Am I Being Too Optimistic About How Companies Will Use Social Media Data?

“I think you are being too optimistic about how companies will use the data from social media.” Image Source: istockphoto

“I think you are being too optimistic about how companies will use the data from social media.” Image Source: istockphoto

I had the chance this week to attend and speak at the Webtrends Engage Conference in San Francisco.  Overall, it was a great conference and an impressive line up of speakers and attendees. 


I got the chance to speak about Smarter Social Media and also be on an impromptu panel about financial services and social media.  Christian Howes (@drcasio) from Webtrends was the moderator, a speaker from Lloyds provided eloquent real life insight in dealing with the challenges of messy social media data.

The audience asked very good questions.  Many were as you expect about privacy in an age of always on media.  Which is always difficult to definitely answer because it really does depend.  It depends on the laws, on the customer, on the program and the company’s policies.  No one likes to say it depends, but in that case because you can never please everyone, it really does depend.

But there was one comment as part of a question that really got me thinking.  “I think you are being too optimistic about how companies will use the data from social media.”

Really, I thought to myself, because usually I am very cynical.  I have spent a couple decades dealing with marketing based on consumer data.  I watched CRM often morph from “relationship” to an endless stream of clutter, irrelevant and indistinguishable marketing.  I understand the ability to find really useful data through data mining.  And I have seen a few excellent organizations that have been able to capitalize on this data.


This question really made me think why I sound optimistic about how we can change marketing in a social / mobile world.  And I think there are three reasons.

Consumers are in Control:  Until recently marketing owned the communications channels and had technological superiority.  Whether it was advertising on Radio and TV, direct mail systems, outbound auto-dialers or e-mail spamming.  Marketers always had an upper hand in technology and information.  Until now.  Consumers are in control,  with Search and social they know more about the company & product than the company does.  And they have the megaphone to share negative experiences.

Marketers are imprisoned by legacy approaches:  There was a recent Fortune article that looked at social media as a customer service channel and erroneously concluded that twitter care wasn’t as effective as telephone.  The entire analysis was based on measuring twitter based on call center like metrics – and twitter still won more than 30% of the time.  Developing the right metrics takes time and realignment.  Are legacy tools important?  Yes, but don’t try to force social media into your legacy mindset.  There is a good blog post at IT business edge about this topic.  

Companies that transform will win:  The question itself exposes a misunderstanding of forces of change that can rapidly impact a business model.  Using data to drive an assymetrical advantage is a win-lose approach to business.  Commerce has always been a win-win proposition – the exchange of things of equal value.  Companies that are winning are exchanging value for data – eBay’s rating systems, Netflix and Amazon’s recommendation capabilities, Google Search.  These are all based on win-win and data.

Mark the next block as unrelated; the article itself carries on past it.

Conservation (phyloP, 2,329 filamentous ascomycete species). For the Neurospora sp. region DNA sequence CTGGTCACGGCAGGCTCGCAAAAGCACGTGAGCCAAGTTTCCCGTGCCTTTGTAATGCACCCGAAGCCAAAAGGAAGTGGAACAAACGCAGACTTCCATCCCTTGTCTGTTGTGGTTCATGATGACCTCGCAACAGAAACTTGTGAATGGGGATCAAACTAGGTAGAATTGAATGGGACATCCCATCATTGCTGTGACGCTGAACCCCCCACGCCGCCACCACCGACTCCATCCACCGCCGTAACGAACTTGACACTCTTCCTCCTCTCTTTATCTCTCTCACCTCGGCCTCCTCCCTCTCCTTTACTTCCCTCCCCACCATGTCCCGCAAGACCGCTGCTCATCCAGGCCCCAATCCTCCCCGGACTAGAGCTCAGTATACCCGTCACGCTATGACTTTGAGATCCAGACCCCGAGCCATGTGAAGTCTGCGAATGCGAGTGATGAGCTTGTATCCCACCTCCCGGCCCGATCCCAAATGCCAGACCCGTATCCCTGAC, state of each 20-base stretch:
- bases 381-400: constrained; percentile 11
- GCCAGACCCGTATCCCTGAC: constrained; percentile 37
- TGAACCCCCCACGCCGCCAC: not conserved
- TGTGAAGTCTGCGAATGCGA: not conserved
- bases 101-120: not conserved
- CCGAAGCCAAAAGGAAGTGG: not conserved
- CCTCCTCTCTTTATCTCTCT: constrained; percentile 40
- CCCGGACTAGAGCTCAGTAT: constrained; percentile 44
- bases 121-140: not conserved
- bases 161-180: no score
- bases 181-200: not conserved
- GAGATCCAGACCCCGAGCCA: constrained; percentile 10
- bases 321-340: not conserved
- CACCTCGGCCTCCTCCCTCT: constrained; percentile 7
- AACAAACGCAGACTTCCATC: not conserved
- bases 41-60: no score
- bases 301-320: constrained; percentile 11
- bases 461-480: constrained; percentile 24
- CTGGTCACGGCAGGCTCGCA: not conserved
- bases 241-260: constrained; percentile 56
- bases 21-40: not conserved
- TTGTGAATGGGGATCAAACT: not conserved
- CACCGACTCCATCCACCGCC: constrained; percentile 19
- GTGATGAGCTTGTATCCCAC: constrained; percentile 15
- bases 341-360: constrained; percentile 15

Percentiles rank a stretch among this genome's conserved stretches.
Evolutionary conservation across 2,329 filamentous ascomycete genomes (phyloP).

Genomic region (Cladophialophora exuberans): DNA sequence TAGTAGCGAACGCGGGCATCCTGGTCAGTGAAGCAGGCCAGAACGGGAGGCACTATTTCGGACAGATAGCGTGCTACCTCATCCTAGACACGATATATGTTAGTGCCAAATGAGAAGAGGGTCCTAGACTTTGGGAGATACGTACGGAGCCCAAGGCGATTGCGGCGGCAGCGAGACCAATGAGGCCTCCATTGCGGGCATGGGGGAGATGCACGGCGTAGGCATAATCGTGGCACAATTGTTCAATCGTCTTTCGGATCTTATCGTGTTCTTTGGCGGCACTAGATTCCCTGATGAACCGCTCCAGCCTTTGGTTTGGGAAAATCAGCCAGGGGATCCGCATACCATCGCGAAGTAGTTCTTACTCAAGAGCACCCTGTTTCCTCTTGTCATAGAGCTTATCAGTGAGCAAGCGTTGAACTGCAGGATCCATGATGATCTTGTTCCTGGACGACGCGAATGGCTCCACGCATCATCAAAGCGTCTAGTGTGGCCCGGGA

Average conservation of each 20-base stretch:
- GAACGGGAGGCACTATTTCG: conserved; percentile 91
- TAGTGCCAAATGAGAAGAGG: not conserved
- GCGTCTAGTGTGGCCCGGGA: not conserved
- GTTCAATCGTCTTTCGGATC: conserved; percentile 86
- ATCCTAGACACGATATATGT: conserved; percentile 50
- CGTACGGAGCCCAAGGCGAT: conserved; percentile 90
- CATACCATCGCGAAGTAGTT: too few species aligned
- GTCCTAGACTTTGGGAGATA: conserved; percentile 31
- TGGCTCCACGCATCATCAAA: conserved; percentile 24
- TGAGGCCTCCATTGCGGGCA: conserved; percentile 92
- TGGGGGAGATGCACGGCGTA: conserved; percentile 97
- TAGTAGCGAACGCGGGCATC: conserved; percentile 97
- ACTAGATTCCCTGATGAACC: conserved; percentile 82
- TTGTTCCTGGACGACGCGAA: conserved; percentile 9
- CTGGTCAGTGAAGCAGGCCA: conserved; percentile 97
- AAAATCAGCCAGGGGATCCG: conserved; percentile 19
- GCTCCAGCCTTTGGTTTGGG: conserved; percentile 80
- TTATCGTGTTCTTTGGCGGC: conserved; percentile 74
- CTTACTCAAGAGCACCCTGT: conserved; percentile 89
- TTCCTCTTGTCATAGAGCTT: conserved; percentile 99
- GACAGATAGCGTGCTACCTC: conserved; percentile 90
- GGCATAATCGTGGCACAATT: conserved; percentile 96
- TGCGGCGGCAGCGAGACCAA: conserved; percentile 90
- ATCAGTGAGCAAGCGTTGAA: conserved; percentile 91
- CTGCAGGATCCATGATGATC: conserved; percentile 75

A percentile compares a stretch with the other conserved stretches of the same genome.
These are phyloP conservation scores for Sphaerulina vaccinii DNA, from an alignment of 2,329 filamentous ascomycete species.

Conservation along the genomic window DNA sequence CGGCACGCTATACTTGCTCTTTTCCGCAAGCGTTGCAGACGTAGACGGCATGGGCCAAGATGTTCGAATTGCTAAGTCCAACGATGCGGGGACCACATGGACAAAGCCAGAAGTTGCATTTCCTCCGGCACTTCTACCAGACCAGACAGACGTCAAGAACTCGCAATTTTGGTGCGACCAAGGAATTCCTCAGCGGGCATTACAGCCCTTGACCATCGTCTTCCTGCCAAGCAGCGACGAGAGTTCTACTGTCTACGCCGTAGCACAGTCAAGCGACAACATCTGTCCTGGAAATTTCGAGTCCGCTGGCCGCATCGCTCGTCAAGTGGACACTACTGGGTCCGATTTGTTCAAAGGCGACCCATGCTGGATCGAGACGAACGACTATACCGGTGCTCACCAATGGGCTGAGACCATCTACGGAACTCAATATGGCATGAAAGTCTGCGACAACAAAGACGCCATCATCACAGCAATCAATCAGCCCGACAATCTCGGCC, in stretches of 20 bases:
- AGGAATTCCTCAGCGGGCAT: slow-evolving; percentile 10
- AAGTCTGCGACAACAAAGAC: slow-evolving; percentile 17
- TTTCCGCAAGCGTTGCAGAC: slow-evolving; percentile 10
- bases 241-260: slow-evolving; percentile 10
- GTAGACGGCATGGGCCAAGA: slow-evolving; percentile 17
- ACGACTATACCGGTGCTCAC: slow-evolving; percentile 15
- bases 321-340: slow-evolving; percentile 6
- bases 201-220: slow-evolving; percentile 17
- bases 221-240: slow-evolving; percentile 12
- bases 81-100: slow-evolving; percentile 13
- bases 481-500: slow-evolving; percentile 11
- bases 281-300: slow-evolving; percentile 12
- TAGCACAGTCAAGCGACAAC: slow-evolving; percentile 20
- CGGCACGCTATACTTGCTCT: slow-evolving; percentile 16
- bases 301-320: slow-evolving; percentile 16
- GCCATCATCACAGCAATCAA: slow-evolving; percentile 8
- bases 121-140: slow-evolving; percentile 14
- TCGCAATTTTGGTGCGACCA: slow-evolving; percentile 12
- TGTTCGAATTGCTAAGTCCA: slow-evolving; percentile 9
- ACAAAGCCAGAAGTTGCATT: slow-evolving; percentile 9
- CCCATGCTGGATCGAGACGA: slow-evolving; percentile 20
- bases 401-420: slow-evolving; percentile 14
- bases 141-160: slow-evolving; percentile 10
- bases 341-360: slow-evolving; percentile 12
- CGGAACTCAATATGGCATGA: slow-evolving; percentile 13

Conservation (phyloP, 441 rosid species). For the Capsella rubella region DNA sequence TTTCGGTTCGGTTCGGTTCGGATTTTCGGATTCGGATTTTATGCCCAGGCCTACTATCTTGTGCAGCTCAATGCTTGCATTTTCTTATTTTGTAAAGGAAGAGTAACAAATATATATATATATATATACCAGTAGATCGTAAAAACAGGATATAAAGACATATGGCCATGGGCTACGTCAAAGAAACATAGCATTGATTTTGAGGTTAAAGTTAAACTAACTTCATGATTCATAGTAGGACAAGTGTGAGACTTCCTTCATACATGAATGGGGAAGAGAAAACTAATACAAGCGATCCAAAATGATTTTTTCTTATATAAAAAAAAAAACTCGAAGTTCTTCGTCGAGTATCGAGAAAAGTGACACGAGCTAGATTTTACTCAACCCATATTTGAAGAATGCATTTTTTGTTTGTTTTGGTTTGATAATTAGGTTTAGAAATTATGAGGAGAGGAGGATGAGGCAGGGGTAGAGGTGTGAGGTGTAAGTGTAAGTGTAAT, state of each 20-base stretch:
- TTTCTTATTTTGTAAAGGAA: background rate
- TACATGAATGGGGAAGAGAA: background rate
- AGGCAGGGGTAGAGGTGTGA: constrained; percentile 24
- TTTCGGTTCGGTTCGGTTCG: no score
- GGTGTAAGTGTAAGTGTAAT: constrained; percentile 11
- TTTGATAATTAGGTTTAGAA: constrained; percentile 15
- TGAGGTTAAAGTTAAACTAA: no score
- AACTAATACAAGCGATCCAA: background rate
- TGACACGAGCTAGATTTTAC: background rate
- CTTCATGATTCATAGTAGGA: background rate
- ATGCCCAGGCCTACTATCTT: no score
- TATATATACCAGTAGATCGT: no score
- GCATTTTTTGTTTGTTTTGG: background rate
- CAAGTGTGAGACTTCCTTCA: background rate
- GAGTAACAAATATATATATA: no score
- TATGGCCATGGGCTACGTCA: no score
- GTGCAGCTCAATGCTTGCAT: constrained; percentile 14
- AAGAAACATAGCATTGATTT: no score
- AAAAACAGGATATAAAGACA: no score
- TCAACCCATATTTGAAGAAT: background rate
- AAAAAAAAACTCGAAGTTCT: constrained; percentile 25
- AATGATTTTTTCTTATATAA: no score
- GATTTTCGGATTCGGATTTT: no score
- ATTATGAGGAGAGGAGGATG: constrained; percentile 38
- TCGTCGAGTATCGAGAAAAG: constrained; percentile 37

Companies that think they can analyze social media data to drive asymmetric advantage are missing the opportunity to transform.  Lets take the example of customer lifecycle marketing:

Image Source: istockphoto

It is possible to analyze relationship patterns with Facebook – oh look, new baby. Baby pictures everywhere on Facebook.

Old School:  Drive marketing campaign targeting people who got married, have kids etc.  Hey look same product, but with a picture of a baby.  You have to buy now, we tested it.  If you don’t we’ll send you an e-mail with a different baby picture in it.  If this is how you approach lifecycle marketing, then I suggest you check out the 7 things people don’t say meme.


New School:  What is going on with consumers when they have a baby?  Does my product make that time easier, better?  How does this information help me rethink my product.  New baby makes people tired, do they really want to read about my product right now?  What are they saying about them – rather than me.

This is the difference between owned media and earned media. We can’t take the same approach to data mining with earned media that we do with owned media. In respect to this specific question – Financial Services firms have one of most intimate relationships with their customers and therefore probably one of the most fragile, especially today.  Trying to force earned media data into paradigms meant for owned media could result in slightly better models or slightly worse.  But that approach will completely miss the opportunity to transform how you do business. To understand this new paradigm.

So when I reflected on the question am I being too optimistic.  I don’t think so.  Because the organizations that get that consumers are in control, that they have to earn trust and respect – not just expect it because they are a big brand – understand that this is different.

So go with optimism on this one.



Paul Barrett